She was the only woman to take part in the negotiations that brought about the creation of Shenandoah National Park in 1935.
Addie Nairn Hunter, an accomplished, independent divorcee from Washington, exercised an enormous impact on the direction of George Pollock’s Skyland resort in Stony Mountain, VA from the moment she swept into Pollock’s life. She provided the first solid financial advice, backing and direction that her trumpet-blaring husband had ever seen.
Not long after meeting in 1910, the two married. Pollock’s memoir, Skyland, does not mention her previous marriage, perhaps out of respect for his wife’s privacy, and refers to her only as Addie Nairn. Several of her first husband’s relatives owned lots and cabins at Skyland.
Addie shared with George a sense of obligation to the land. She once bought 100 old-growth hemlock trees near Skyland, in an area she named the “Limberlost,” after the novel Girl of the Limberlost by Gene Stratton Porter, at $10 a pop to save them from the logger’s ax. The biggest trees may be 350-400 years old.
Addie immediately built the most impressive and imposing of all of the Skyland cabins from the Pollock era, Massanutten Lodge, designed by the noted Washington, DC architect Victor Mindeleff and constructed in 1911.
George Pollock had worked at Glen Echo, originally a summer chautauqua just outside Washington DC, 20 years prior, and had met Victor Mindeleff there. Mindeleff also designed a cabin for himself at Skyland with the telling name of Tryst-of-the-Wind.
In his 1923 Annual Report to the Secretary of the Interior, Stephen T. Mather, Director of the National Park Service, suggested that a national park be established in the eastern United States, possibly in a “typical section” of the Appalachian Mountains.
The following year, Secretary of the Interior Hubert Work acted on Mather’s idea and appointed the Southern Appalachian National Park Committee to study and recommend potential sites for a park. After reading a Washington Star article regarding the committee’s search, Harold Allen, a frequent guest at Skyland, sent the newspaper clipping to Pollock with the words “Why not Skyland?” written on the page.
Massanutten Lodge shortly after its completion.
Although Pollock did not respond, Allen remained persistent. When he learned that the committee believed that there were no appropriate sites north of the Smoky Mountains, he obtained a copy of the committee’s site selection questionnaire, and with the help of Pollock and George Judd, completed the form during a visit to Skyland during 1924. He then returned the questionnaire to the committee in Washington.
Pollock subsequently focused his energy on improving the areas in and around Skyland in an effort to boost the appeal of his Blue Ridge location. Pollock was also concerned that government intervention was necessary due to the extensive chestnut blight that decimated the trees at Skyland, resulting in a serious fire hazard.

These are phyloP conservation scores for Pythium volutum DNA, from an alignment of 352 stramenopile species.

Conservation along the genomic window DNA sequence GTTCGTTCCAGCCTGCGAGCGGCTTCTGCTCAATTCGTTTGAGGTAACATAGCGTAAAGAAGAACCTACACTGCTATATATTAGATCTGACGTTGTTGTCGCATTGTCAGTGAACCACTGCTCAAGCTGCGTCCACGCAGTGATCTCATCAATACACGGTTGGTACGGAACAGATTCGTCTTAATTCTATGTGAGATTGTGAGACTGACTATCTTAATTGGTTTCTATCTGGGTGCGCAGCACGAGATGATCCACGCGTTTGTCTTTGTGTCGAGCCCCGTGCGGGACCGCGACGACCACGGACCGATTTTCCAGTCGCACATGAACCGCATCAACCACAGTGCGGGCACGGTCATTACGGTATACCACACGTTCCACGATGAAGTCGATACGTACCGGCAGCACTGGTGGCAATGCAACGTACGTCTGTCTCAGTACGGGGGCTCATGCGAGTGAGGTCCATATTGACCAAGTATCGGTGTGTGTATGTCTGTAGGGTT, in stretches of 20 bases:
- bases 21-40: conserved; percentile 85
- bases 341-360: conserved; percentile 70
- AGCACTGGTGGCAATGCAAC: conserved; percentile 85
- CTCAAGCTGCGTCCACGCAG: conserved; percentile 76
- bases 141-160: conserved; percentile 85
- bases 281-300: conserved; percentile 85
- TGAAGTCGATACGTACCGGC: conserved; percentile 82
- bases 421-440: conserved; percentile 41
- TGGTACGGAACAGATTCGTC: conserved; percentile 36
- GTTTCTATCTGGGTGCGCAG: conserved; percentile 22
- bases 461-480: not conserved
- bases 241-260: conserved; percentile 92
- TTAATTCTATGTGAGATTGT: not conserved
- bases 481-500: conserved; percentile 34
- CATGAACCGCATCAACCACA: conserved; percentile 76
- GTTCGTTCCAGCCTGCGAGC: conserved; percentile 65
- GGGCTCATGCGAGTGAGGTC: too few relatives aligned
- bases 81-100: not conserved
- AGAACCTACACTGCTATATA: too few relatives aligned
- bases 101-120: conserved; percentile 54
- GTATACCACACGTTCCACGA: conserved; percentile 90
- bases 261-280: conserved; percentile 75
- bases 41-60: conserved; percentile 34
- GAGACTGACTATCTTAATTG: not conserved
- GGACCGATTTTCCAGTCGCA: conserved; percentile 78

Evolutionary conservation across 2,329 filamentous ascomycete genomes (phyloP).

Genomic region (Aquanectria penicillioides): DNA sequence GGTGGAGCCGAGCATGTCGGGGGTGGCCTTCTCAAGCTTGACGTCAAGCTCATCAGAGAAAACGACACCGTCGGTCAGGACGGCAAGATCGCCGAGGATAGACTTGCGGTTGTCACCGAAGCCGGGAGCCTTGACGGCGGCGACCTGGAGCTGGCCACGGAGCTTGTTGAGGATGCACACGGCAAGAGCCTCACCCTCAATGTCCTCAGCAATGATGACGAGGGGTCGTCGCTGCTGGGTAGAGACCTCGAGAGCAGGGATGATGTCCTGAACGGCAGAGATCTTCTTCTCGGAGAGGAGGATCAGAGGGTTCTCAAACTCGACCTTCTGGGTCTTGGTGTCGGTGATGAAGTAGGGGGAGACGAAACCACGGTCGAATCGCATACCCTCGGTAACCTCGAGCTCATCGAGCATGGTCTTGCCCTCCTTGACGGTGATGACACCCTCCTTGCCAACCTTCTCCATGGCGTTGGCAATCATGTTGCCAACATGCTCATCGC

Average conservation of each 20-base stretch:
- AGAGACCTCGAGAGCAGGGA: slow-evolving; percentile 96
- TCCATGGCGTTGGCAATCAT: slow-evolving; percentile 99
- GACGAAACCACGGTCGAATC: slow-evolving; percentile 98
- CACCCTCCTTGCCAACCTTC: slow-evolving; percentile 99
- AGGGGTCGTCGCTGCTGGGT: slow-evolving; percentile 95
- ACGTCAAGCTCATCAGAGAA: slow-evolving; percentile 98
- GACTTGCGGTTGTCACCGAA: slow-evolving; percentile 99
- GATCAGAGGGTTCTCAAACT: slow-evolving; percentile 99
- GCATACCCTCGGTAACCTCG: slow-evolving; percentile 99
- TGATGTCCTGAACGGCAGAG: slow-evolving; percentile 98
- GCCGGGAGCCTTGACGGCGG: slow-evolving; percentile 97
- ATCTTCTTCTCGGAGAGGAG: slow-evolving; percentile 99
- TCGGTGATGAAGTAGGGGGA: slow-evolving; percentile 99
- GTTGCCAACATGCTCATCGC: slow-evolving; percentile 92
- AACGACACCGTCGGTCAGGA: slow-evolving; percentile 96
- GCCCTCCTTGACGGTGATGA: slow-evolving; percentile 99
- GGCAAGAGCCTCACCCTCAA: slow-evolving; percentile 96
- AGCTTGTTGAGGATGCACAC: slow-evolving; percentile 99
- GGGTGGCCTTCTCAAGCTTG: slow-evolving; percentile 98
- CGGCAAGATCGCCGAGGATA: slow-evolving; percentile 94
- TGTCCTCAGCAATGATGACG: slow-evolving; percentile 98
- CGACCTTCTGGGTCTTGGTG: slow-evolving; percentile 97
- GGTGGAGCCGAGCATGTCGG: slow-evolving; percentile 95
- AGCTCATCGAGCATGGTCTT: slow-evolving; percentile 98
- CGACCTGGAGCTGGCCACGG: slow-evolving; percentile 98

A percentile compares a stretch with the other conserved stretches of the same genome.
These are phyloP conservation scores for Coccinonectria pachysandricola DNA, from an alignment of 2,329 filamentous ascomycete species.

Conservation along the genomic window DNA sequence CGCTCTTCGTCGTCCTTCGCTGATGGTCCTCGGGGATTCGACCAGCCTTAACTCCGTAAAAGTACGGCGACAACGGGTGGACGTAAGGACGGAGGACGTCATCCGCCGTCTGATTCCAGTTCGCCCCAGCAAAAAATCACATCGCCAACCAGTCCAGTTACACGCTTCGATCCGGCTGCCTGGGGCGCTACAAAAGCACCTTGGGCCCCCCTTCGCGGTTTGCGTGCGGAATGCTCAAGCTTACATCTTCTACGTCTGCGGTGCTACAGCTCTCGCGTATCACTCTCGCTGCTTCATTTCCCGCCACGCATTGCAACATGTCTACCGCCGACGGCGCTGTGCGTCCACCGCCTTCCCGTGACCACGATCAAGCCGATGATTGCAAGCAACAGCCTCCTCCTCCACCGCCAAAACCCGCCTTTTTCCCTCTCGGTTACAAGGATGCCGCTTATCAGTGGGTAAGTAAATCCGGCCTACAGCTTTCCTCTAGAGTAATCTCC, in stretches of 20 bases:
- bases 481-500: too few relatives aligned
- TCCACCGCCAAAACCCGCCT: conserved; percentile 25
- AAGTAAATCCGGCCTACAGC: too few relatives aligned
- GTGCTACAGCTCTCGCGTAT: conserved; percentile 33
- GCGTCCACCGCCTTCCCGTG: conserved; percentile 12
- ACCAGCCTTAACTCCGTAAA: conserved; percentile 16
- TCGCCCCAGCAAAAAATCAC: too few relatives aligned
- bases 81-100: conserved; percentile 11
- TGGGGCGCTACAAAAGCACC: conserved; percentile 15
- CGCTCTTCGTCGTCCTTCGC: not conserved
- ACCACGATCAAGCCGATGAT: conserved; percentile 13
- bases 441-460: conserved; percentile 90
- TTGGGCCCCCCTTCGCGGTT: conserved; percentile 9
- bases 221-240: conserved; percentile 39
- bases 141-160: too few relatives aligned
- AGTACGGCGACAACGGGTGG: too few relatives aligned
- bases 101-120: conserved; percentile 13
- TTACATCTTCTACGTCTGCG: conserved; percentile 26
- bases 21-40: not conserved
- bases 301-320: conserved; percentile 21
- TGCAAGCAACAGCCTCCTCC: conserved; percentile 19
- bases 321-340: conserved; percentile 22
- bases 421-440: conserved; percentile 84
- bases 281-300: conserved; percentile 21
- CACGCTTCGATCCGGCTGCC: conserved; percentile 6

Unbeknownst to the Skyland boosters, 13 county organizations from around the Shenandoah area had formed Shenandoah Valley, Inc. (SVI), to promote Massanutten Mountain as the site for the new park. However, Pollock and Allen were able to persuade the group to change their allegiance and recommend the Skyland site.
President Roosevelt and visiting dignitaries at Big Meadows Civilian Conservation Corps camp in Shenandoah National Park. August 12, 1933.
With $10,000 from SVI, Pollock built new trails and observation towers, and offered up his resort as a place where organizations promoting the Blue Ridge could entertain–and hopefully impress–key decision makers in the park designation process.
L. Ferdinand Zerkel, an active member of SVI, was able to influence the selection committee, resulting in their recommendation in December 1924 that the “Blue Ridge of Virginia [was] the outstanding and logical place for the establishment of the first new national park in the eastern section of the United States.”
The Shenandoah National Park Association was created in the summer of 1925 to lobby for the passage of park legislation and to raise funds for land acquisition by the Commonwealth of Virginia. Later, in 1927, a plan that would allow Virginia to condemn and purchase land that would then be donated to the United States government for the park was proposed.
Zerkel was chosen to coordinate with local residents and assist in their relocation. This proved to be an exceedingly slow process, with many families not relocated until 1935. It was to Zerkel’s advantage to portray them as squatters, illiterate, immoral and backward to stir up sentiment against them and thereby get complete approval to establish the Park and displace all the hundreds of people who had lived in the area since the early 1800’s.
Recreational skiers at the new park, 1940.
In December of that year, Virginia turned the land over to the Federal government, and Shenandoah National Park was formally dedicated on July 3, 1936, with President Franklin Delano Roosevelt speaking before a crowd of 5,000 at Big Meadows.
Pollock’s property–as well as others at Skyland– had been condemned by the Commonwealth of Virginia in 1930. Pollock was forced to hand the operation of Skyland over to the Virginia Sky-Line Company, Inc., the park’s new concessionaire, in January 1937. However, the Pollocks retained life tenancy and continued to live at Skyland until their deaths, Addie in 1944 and George in 1949.
75 Hikes in Virginia’s Shenandoah National Park, by Russ Manning, The Mountaineers Books, 2000
Skyland Shenandoah+National+Park George+F.+Pollock appalachia appalachian+history appalachian+mountains+history